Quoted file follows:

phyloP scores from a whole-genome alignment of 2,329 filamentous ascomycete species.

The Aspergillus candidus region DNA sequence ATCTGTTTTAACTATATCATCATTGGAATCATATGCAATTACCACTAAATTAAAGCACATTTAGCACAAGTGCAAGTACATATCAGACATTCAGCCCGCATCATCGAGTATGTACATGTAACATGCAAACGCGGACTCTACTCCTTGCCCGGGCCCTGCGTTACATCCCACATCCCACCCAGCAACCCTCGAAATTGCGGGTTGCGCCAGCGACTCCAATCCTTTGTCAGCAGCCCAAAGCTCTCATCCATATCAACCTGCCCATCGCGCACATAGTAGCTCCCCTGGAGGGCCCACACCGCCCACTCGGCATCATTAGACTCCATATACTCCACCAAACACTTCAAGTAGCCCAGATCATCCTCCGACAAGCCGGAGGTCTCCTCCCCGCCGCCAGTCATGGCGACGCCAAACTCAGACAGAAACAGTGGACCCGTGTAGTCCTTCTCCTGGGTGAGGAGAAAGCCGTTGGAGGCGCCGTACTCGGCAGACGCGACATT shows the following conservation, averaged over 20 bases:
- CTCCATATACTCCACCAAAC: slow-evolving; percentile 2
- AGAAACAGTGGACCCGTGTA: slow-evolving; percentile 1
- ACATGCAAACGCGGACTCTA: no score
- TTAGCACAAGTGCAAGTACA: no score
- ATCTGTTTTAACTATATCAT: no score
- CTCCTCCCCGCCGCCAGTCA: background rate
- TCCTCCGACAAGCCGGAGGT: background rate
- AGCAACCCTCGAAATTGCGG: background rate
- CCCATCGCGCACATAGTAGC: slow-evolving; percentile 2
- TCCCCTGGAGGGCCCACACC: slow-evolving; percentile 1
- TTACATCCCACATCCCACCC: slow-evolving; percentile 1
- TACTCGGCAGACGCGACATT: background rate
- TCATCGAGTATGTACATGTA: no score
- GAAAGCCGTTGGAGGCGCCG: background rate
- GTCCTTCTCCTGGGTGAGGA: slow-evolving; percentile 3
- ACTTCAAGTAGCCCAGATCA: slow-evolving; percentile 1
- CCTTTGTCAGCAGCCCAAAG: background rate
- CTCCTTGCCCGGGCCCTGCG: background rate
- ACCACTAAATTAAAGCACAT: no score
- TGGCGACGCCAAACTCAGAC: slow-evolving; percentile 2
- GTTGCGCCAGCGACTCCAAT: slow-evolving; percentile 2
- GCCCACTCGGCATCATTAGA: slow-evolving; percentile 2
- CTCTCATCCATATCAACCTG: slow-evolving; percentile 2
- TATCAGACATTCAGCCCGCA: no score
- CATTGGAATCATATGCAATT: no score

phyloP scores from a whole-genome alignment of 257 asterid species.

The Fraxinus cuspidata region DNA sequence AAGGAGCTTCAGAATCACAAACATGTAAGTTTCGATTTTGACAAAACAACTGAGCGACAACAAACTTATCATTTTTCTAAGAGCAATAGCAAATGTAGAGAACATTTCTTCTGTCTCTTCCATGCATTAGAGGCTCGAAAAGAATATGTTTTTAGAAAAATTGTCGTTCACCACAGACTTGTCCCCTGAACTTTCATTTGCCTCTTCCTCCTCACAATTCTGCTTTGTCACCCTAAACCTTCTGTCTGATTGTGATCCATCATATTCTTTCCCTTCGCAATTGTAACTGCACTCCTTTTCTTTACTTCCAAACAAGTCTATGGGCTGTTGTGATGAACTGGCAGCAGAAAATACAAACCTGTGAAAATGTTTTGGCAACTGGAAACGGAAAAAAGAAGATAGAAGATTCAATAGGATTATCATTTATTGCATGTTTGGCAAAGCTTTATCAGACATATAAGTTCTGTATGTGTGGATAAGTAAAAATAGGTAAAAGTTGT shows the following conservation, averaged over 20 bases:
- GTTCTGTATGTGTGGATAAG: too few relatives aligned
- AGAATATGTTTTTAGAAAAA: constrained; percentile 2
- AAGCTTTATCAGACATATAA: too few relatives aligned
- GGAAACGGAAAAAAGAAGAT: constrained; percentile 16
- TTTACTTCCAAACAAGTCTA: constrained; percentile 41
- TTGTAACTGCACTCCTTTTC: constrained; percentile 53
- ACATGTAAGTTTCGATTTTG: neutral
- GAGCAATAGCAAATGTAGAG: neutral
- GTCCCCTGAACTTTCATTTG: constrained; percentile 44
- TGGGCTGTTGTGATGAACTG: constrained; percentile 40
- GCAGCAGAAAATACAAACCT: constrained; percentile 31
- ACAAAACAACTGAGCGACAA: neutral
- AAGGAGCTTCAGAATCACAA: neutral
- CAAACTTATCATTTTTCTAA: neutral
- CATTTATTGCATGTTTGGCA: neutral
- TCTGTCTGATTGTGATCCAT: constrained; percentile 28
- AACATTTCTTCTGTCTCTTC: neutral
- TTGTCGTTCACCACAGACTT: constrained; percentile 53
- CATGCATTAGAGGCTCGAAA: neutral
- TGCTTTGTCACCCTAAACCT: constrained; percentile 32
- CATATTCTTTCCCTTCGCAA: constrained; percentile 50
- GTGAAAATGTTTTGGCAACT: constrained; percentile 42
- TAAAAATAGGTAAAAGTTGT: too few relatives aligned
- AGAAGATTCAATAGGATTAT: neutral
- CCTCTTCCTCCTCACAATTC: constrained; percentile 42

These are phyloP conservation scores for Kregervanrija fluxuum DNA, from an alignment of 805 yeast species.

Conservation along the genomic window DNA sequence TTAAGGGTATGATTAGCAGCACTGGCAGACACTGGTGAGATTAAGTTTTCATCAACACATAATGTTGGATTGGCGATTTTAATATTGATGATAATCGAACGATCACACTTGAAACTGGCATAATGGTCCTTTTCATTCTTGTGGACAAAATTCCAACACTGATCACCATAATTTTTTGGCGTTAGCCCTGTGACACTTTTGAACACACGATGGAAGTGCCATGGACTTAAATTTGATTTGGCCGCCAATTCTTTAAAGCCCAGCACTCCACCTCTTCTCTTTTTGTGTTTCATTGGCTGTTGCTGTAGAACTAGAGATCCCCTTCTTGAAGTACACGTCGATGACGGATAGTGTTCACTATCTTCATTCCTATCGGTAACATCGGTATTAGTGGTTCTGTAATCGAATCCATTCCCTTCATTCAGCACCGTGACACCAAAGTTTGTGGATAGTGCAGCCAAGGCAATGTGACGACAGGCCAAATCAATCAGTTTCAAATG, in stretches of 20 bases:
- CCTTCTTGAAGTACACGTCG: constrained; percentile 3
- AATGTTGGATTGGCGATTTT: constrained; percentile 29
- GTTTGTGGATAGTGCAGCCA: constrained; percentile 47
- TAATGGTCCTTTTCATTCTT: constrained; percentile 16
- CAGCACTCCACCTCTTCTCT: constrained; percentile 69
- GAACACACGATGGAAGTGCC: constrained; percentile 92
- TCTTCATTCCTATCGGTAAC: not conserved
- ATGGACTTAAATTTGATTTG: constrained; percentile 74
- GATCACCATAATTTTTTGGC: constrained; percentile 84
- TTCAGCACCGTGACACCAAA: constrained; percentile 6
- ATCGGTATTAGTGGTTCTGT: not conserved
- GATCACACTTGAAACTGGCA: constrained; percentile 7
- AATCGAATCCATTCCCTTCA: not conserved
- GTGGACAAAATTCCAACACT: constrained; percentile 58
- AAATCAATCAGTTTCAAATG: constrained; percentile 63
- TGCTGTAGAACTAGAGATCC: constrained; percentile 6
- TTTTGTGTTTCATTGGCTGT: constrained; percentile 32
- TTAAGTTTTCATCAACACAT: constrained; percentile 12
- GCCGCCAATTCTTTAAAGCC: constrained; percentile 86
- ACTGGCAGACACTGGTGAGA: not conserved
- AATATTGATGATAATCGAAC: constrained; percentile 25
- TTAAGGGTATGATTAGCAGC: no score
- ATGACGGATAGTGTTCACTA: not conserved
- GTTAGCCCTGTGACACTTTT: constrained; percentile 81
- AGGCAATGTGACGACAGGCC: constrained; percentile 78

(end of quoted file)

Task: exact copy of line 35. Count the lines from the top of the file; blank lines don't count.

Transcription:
- TTGTAACTGCACTCCTTTTC: constrained; percentile 53